Drivers heading north on Kedzie might do a double take when they get to a billboard just past Fulton on the west side of the street. Partly concealing a boarded-up two-flat, the image juxtaposes a photograph of shopping-bag-laden mallgoers with a Chinese symbol printed above the word “Happiness.” The diptych–one of three that can be found on 60 billboards scattered across town, predominantly on the west and south sides–slyly probes the effects of mass advertising in neighborhoods where liquor ads predominate and residents have little purchasing power.
“What we were really after was the ironic stance of using a consumerist medium to critique consumerism, the culture of planned obsolescence and disposable items,” says artist and Columbia College professor Accra Shepp, who led a team of Columbia graduate students and high school students at the west-side Academy of Communications and Technology Charter School in creating the billboards. “We’re just hoping to get good community feedback.”
The project grew out of a public-art seminar that Shepp taught in Columbia’s photography department last fall, just after he relocated from New York. As part of the seminar, the five Columbia students hooked up with ten ACT teens through a program coordinated by Columbia’s Office of Community Arts Partnerships. The schoolkids “were really interested in the power of found objects, so they collected things off the street,” says Shepp. Their detritus was then paired with photos shot by the grad students.
Earlier this year Shepp showed five of the resulting designs to executives at Viacom Outdoor, which has sponsored–and advertised–Columbia cultural events for several years. Shepp was “amazed” that the largest outdoor advertising company in North America, with more than 100,000 billboards, agreed to donate space, starting in March, as part of its public-service programming.
“They were actually quite open, very supportive,” he says. “People at Viacom see the same deleterious effects of consumerism that we do, even though they’re in the belly of the beast, as it were. What they were concerned with was liability–how anything with a political message in this time of extreme paranoia would open them up to lawsuits.” That had its positive aspects, says Shepp, because it sparked class discussions about artistic compromise.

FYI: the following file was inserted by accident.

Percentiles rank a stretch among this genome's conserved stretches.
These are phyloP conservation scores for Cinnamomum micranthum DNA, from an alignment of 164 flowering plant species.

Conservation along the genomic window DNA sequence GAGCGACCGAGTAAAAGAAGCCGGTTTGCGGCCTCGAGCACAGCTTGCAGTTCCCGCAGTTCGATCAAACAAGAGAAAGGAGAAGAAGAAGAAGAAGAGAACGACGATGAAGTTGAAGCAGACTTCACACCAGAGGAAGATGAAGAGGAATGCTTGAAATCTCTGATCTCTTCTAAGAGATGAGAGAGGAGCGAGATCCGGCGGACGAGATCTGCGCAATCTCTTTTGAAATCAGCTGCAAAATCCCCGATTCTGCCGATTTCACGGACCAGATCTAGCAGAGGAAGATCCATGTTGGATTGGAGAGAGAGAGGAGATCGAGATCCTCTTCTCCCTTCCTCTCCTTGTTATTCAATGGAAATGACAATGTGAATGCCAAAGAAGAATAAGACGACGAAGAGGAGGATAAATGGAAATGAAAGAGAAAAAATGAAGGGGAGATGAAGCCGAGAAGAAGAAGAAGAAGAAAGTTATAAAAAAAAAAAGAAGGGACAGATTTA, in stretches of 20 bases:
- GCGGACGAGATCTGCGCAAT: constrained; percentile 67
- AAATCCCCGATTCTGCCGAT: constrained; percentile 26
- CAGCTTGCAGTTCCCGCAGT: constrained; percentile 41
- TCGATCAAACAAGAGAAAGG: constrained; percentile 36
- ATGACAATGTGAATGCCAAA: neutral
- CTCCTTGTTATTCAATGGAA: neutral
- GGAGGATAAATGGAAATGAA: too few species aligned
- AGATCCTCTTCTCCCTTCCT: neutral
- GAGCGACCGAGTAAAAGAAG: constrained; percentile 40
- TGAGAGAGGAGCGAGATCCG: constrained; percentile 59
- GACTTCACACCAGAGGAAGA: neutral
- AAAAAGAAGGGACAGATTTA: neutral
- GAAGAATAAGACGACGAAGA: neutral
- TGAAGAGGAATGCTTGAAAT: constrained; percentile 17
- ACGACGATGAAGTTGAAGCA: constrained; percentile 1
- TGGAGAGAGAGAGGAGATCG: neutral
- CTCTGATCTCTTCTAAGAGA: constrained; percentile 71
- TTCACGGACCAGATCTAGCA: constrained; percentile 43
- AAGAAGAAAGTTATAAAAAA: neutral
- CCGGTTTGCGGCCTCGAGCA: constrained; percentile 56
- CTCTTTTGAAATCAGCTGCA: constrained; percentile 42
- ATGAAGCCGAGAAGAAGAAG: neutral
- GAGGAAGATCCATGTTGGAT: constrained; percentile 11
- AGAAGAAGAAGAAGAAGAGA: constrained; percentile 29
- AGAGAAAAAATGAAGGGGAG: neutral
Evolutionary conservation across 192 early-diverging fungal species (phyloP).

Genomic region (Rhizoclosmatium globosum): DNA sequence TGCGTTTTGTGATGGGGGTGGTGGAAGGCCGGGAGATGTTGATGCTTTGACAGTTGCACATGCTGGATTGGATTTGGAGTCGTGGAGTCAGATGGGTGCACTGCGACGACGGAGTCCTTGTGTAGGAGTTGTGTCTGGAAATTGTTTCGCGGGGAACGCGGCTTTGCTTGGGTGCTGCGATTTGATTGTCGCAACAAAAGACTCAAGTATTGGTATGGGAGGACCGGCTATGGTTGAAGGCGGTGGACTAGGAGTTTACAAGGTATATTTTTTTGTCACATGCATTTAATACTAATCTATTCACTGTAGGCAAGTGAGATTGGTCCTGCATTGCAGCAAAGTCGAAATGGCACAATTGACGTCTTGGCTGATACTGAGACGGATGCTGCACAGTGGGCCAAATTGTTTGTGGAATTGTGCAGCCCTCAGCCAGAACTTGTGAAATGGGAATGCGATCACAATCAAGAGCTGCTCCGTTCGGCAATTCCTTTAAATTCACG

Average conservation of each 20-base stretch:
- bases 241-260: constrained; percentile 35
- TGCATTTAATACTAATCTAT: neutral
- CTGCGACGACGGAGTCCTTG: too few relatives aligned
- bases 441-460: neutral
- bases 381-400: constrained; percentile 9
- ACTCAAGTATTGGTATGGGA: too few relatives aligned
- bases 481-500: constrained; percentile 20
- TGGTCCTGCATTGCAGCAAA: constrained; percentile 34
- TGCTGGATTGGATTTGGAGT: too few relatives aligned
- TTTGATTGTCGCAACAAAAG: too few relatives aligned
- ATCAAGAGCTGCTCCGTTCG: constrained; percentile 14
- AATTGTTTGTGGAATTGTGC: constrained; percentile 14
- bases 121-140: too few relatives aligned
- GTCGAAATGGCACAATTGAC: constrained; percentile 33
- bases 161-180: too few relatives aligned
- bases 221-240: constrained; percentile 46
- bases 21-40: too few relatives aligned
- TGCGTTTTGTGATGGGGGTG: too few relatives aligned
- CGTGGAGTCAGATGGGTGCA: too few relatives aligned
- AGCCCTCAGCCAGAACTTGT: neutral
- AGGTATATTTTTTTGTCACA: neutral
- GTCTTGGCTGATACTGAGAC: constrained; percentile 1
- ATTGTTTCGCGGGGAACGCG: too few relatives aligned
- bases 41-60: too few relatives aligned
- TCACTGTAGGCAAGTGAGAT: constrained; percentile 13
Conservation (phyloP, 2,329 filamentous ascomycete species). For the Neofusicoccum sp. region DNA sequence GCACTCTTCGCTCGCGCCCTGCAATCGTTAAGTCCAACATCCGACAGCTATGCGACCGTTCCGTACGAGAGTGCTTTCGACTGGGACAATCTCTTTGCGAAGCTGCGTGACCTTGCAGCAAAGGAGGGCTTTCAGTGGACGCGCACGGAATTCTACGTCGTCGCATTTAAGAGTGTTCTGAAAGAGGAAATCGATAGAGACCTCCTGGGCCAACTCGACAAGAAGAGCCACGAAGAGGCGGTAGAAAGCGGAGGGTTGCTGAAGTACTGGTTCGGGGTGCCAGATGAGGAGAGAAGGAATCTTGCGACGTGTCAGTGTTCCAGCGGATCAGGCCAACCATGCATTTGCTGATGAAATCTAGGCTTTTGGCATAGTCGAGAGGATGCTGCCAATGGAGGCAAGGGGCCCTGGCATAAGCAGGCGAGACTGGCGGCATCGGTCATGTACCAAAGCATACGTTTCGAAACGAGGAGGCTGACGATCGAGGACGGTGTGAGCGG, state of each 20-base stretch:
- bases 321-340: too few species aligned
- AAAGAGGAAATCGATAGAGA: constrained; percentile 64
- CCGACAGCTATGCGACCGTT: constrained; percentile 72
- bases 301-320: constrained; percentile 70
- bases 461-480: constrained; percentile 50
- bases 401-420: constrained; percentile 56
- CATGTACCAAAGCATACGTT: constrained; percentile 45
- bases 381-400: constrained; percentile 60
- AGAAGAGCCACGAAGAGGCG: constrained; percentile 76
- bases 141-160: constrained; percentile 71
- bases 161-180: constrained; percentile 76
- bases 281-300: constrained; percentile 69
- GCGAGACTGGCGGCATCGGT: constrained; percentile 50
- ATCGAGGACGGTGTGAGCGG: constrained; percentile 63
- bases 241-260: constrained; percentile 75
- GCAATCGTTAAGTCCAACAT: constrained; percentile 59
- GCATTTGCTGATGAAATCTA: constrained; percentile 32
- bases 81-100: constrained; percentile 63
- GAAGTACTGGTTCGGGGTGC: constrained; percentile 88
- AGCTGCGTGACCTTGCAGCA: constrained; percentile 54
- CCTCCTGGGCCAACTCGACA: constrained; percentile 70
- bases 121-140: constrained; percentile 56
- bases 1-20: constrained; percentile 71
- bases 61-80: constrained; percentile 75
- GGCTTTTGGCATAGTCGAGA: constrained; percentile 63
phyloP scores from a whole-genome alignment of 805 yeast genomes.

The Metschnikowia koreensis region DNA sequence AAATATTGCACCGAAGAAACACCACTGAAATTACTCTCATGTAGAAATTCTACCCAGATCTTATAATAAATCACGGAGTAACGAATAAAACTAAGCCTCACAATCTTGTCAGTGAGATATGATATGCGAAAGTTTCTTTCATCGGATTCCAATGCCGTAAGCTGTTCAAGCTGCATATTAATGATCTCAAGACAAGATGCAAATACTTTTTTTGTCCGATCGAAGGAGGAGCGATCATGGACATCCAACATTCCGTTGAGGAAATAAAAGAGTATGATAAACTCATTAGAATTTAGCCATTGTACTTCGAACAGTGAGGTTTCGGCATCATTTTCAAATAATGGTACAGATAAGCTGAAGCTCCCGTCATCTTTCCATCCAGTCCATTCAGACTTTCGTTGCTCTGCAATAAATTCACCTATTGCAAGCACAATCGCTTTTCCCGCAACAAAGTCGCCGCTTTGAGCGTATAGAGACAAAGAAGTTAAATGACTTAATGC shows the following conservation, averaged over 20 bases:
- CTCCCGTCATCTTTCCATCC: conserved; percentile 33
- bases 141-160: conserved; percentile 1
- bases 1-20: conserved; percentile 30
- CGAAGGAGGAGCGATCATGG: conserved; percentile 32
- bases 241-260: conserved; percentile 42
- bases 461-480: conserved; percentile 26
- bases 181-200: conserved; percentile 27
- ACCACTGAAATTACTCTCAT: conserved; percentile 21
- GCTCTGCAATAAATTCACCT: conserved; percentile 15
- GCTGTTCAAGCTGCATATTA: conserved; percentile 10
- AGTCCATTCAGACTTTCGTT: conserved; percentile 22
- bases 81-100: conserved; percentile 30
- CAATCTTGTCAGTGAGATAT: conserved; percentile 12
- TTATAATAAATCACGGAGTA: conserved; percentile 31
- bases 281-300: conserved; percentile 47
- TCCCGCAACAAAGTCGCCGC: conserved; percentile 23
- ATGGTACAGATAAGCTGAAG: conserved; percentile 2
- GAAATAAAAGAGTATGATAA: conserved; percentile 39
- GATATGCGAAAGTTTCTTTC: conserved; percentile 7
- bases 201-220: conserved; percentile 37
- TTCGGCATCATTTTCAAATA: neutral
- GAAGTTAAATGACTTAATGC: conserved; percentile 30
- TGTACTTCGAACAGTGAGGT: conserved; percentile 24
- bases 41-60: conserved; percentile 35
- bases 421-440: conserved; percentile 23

For example, the ACT kids wanted to use a found Trivial Pursuit card, one of whose six answers was “Atom Bomb.” That was nixed by Viacom, so the team altered the line to read “Los Alamos” instead; another line was changed to “Duct Tape.” It was, says Shepp, “enough to draw people’s minds to current events.” The card, bearing as another of its answers “All-American,” was matched with a photograph of sidewalk shoppers–potential targets, perhaps, engaged in their own trivial pursuits in the face of terrorist threats.
Shepp, who’s 40, has taught at the International Center of Photography, Wellesley College, and Columbia University. His own work, which he says “explores the human relationship with the natural world,” has been shown in solo exhibits at the Brooklyn Museum of Art and the Whitney as well as in Colombia and Italy.
In New York Shepp directed a variety of community-based artworks, including a series of projects in which he worked with schoolkids to create flags that were then displayed in public places. In 2001 he organized “Parade of Flags,” in which about 60 children and teens from five schools marched through the East Village on Martin Luther King Day bearing flags honoring King and other civil rights leaders. The 2002 parade was cut short by rain, but Shepp hopes to reprise it in Manhattan and initiate a Chicago version indoors at the Field Museum in 2004.
Over the last decade Shepp has developed a method of printing his photographs, mostly portraits, on large tree leaves, evoking relationships between nature and artifice, permanence and ephemerality, light and shadow. Beginning in 1998, he spent a year on a Fulbright fellowship in Indonesia; there he created most of the photographs featured in an exhibit of his work currently on display at the Chicago Cultural Center.
“A leaf is something so transparent as to be invisible, just as nature is in our existence but for all practical purposes is nonexistent,” says Shepp. “Leaves grow and die, people grow and die. We’re here at the same time. I’m fitting human figures into leaves so the leaf is taking the measure of a human being.”
At 5:30 PM on Saturday, May 10, a free bus running from Art Chicago 2003 at Navy Pier to the Stray Show at 1418 N. Kingsbury will swing past some of the billboards, which are up through May 31. Shepp and several of the Columbia students will be on board. They’ll also have a booth at the Navy Pier fair, showing the images that didn’t make it onto billboards. Admission to the fair is $12; call 312-587-3300 for more information. “Leaf Work” continues at the cultural center, 78 E. Washington (312-744-6630), through May 11.
Art accompanying story in printed newspaper (not available in this archive): photo/Dorothy Perry.